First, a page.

The California Legislative Jewish Caucus requested the funding increase this month, following an attack on two mosques in Christchurch, New Zealand, that left 50 people dead and a shooting last fall in which 11 people were killed at a synagogue in Pittsburgh.

“I know it feels on some days like our world is unraveling, like every day we wake up and read about another act of hate-motivated violence. But we cannot accept this, we cannot accept this new normal,” said Assemblyman Jesse Gabriel, an Encino Democrat who is vice chair of the Jewish caucus.


Monday, April 29, 2019

USC Shoah Foundation has received a resolution from both houses of the California Legislature on Monday that commemorated the Institute’s 25th anniversary, the same day as an event at the State Capitol in honor Yom HaShoah, a day of remembrance for the 6 million Jews killed during the Holocaust...

Governor Gavin Newsom later stopped by a reception for the California Legislative Jewish Caucus and met Smith for a few minutes. Sen. Ben Allen, chairman of the California Legislative Jewish Caucus, stressed the importance of Holocaust education.

“Unfortunately, we are losing more and more of our teachers, our survivors, our martyrs every year,” he said. “That’s one of the reasons why taping their stories, recording their stories, remembering the victims, is such an important thing.”


Monday, April 29, 2019

Sacramento, CA – Today, the California Legislature observed Holocaust Remembrance Day at the State Capitol and hosted ten Holocaust Survivors who shared their stories on the Assembly floor. The California Legislative Jewish Caucus also held a press conference attended by Governor Gavin Newsom, Lieutenant Governor Eleni Kounalakis, Senate Pro Tem Toni Atkins, Assembly Speaker Anthony Rendon, leaders of the other ethnic caucuses, and other state legislators.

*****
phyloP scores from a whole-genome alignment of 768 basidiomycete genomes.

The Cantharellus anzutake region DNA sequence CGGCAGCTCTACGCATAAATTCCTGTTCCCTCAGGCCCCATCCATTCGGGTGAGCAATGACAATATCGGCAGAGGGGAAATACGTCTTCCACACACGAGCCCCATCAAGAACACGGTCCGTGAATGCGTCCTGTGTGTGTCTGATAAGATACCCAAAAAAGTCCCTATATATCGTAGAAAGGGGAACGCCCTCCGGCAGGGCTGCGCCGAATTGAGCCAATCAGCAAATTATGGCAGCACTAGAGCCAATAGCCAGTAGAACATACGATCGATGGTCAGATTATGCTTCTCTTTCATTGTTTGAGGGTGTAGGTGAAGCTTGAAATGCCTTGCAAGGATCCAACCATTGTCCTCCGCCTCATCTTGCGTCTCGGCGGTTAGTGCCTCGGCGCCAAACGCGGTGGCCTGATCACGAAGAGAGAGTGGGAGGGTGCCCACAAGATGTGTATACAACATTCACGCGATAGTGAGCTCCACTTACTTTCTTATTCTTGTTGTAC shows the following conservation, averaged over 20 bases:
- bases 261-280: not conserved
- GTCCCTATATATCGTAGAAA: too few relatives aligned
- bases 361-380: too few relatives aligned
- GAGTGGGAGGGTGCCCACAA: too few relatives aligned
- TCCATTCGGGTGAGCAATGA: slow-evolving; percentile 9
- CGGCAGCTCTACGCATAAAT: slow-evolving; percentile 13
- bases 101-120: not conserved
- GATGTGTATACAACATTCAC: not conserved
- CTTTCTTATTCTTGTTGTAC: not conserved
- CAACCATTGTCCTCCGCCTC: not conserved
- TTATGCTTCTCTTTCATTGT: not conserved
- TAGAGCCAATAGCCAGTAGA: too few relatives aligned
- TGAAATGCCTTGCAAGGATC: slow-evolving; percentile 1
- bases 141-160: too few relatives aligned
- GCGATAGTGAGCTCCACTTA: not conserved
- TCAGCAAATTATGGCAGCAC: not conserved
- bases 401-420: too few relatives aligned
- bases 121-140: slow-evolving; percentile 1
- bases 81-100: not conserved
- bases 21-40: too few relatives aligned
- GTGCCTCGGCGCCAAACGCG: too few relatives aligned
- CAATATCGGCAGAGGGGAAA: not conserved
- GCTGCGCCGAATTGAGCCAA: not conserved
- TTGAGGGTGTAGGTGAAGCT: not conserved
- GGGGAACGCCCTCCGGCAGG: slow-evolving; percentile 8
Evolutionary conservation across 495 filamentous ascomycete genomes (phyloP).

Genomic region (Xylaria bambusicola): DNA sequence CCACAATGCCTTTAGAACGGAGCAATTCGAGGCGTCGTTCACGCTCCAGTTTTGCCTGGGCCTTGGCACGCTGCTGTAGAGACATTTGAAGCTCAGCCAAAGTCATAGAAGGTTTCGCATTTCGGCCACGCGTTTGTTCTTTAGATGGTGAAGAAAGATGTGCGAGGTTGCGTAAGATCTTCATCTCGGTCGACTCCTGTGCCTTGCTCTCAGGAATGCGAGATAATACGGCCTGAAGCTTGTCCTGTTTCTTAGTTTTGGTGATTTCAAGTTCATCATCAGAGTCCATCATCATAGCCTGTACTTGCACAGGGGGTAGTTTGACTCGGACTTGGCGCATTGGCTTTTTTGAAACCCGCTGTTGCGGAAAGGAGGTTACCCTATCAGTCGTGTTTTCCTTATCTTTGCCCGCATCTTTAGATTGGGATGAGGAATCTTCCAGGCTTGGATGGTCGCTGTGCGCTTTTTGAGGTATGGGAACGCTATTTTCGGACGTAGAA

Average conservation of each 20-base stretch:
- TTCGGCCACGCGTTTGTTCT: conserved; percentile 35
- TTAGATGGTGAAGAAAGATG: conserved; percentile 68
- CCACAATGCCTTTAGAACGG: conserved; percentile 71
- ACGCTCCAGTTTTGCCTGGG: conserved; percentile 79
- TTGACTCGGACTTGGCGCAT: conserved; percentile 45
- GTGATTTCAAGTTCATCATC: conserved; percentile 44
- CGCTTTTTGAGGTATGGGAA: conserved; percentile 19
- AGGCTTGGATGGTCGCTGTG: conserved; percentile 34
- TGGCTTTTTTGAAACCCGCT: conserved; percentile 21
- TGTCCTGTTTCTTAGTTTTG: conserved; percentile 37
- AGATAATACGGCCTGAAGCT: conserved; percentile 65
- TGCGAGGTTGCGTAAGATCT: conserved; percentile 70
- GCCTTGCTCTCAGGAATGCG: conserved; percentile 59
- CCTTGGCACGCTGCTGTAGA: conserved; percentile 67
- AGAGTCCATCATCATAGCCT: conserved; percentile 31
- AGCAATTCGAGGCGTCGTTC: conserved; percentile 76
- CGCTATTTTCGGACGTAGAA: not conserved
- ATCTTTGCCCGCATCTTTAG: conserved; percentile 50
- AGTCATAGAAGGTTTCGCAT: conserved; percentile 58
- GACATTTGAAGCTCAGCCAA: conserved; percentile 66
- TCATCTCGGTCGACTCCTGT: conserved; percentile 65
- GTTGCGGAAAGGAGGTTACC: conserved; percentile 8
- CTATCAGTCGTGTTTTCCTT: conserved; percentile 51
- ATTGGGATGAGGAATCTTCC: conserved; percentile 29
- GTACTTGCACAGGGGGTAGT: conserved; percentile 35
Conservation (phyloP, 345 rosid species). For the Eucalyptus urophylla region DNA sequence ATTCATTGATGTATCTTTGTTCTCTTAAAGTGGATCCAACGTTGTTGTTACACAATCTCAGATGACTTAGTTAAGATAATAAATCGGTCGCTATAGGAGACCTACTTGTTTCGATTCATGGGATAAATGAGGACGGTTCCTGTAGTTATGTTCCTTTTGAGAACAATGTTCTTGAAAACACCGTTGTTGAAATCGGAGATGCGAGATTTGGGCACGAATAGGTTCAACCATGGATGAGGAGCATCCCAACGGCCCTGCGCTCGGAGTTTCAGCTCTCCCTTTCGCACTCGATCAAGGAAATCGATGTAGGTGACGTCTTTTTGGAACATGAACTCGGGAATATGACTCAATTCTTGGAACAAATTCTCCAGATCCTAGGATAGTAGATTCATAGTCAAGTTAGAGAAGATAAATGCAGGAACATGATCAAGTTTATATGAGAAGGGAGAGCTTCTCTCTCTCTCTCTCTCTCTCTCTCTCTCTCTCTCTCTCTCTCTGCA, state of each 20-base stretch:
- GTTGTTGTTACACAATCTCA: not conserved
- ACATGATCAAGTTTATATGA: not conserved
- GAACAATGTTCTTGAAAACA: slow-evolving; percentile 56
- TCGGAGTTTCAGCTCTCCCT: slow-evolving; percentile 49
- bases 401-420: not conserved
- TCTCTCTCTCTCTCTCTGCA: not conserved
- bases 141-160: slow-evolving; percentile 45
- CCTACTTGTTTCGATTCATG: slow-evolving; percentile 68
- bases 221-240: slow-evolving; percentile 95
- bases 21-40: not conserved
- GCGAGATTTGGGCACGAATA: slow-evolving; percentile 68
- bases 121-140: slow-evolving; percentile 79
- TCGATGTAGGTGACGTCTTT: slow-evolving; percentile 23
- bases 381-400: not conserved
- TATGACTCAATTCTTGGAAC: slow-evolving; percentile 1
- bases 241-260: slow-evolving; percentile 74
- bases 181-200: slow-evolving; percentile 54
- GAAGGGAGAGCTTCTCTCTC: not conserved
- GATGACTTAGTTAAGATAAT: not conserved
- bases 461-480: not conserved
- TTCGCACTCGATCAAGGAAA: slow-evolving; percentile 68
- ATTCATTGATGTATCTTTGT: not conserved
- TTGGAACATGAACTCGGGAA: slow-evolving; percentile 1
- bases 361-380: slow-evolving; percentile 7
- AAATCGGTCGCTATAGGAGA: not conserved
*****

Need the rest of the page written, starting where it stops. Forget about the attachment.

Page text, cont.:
Saturday, April 27, 2019

Sacramento, CA – The California Legislative Jewish Caucus released the following statement in response to the shooting at a Chabad synagogue in Poway, California:

"We are horrified to hear about a shooting at the Chabad in Poway on Shabbat. The news is still developing, but we know that one person was killed and several were injured, including a child. 

Thursday, April 11, 2019


A number of Bay Area and Sacramento synagogues and Jewish institutions have received federal grants of up to $150,000 to defend against terror attacks, with monies allocated for training and infrastructure upgrades such as alarms, blast-resistant doors, shatterproof glass and other protections

The grants have become more relevant since last year’s deadly shooting at Tree of Life synagogue in Pittsburgh. “It has been a warning of what could come if we don’t protect institutions that might be targeted,” said Marc Levine, a member of the state Assembly for the North Bay...

Levine said the California Legislative Jewish Caucus has been promoting the grants and advocating for an increase in allocations. “We’ve been modestly successful the past few years,” said Levine, a caucus member. “But we know there has been a great need to grow this.”


Monday, March 18, 2019


Speakers at the Mill Valley gathering included Assemblyman Marc Levine, ... who represents the North Bay and helped found the California Legislature’s Jewish caucus, noted that he had attended a church service in Marin City after the shooting at an African American church in South Carolina in 2015 and gone to a Shabbat service following the Pittsburgh massacre

Levine said that one way to help prevent future tragedies would be to provide state grants for security improvements at places of worship.

“White supremacy is a growing threat, and we have to do everything we can to make sure that threat is never realized.”